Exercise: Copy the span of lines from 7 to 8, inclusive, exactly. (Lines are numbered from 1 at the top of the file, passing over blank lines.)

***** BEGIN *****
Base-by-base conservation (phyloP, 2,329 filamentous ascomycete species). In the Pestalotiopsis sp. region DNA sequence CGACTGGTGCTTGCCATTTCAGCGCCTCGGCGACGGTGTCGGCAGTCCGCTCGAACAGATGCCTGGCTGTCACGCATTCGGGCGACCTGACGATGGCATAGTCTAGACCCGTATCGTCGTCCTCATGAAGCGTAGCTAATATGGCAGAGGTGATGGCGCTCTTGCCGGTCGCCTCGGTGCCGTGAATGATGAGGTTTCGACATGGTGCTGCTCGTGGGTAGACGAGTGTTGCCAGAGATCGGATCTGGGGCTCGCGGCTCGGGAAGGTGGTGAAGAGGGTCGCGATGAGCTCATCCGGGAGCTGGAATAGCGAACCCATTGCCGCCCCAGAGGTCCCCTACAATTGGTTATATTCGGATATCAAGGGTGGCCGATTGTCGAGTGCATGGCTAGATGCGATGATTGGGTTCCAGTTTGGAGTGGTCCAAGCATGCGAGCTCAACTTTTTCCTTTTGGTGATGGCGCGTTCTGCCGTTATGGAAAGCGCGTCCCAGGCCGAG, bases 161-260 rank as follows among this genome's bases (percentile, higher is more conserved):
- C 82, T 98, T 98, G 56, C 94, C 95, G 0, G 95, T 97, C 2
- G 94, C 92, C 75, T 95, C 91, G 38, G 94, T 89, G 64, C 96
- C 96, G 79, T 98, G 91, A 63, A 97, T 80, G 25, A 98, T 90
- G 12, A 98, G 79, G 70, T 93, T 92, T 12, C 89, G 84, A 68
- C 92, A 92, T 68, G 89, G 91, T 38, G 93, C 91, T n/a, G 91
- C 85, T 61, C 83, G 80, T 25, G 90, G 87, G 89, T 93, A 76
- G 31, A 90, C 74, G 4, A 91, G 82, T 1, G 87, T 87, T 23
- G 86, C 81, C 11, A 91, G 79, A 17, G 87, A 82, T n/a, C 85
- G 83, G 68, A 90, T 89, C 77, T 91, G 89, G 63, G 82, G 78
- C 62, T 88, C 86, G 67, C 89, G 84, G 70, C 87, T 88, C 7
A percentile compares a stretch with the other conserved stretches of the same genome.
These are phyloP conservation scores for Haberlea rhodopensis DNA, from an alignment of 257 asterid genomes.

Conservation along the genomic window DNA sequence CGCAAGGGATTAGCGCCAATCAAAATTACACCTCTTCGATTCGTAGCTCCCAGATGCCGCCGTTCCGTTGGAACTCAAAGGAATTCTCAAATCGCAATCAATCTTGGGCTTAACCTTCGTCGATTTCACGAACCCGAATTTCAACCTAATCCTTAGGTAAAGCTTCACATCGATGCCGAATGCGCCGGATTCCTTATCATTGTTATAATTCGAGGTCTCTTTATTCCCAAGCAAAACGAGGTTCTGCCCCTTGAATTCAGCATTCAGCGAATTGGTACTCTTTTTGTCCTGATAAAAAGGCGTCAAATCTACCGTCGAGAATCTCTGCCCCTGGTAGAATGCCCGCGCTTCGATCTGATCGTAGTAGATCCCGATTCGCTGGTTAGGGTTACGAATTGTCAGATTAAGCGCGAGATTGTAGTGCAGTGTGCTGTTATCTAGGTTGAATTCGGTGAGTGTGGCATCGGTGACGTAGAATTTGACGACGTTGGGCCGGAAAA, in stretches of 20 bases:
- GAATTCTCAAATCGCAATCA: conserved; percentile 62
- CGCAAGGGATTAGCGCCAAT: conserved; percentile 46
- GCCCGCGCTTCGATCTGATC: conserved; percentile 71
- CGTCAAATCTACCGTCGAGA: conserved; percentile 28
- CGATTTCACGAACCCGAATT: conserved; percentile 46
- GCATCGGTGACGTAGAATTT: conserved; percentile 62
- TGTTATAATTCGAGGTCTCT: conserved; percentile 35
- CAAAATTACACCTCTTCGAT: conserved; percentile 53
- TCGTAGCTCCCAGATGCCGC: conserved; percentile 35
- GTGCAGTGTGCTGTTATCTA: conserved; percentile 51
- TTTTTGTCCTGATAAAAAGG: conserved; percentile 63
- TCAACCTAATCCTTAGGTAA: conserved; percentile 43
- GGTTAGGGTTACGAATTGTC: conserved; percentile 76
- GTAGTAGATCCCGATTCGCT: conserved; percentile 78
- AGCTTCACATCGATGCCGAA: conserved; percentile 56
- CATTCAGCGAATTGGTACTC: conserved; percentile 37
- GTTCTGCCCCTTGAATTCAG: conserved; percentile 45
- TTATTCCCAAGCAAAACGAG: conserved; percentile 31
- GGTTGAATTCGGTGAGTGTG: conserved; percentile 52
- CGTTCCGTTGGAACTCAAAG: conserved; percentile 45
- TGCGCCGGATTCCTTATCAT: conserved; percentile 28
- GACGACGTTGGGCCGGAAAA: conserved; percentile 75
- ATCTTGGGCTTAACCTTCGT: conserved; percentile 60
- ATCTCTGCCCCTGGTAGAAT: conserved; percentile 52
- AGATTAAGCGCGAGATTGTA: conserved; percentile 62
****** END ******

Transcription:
- C 85, T 61, C 83, G 80, T 25, G 90, G 87, G 89, T 93, A 76
- G 31, A 90, C 74, G 4, A 91, G 82, T 1, G 87, T 87, T 23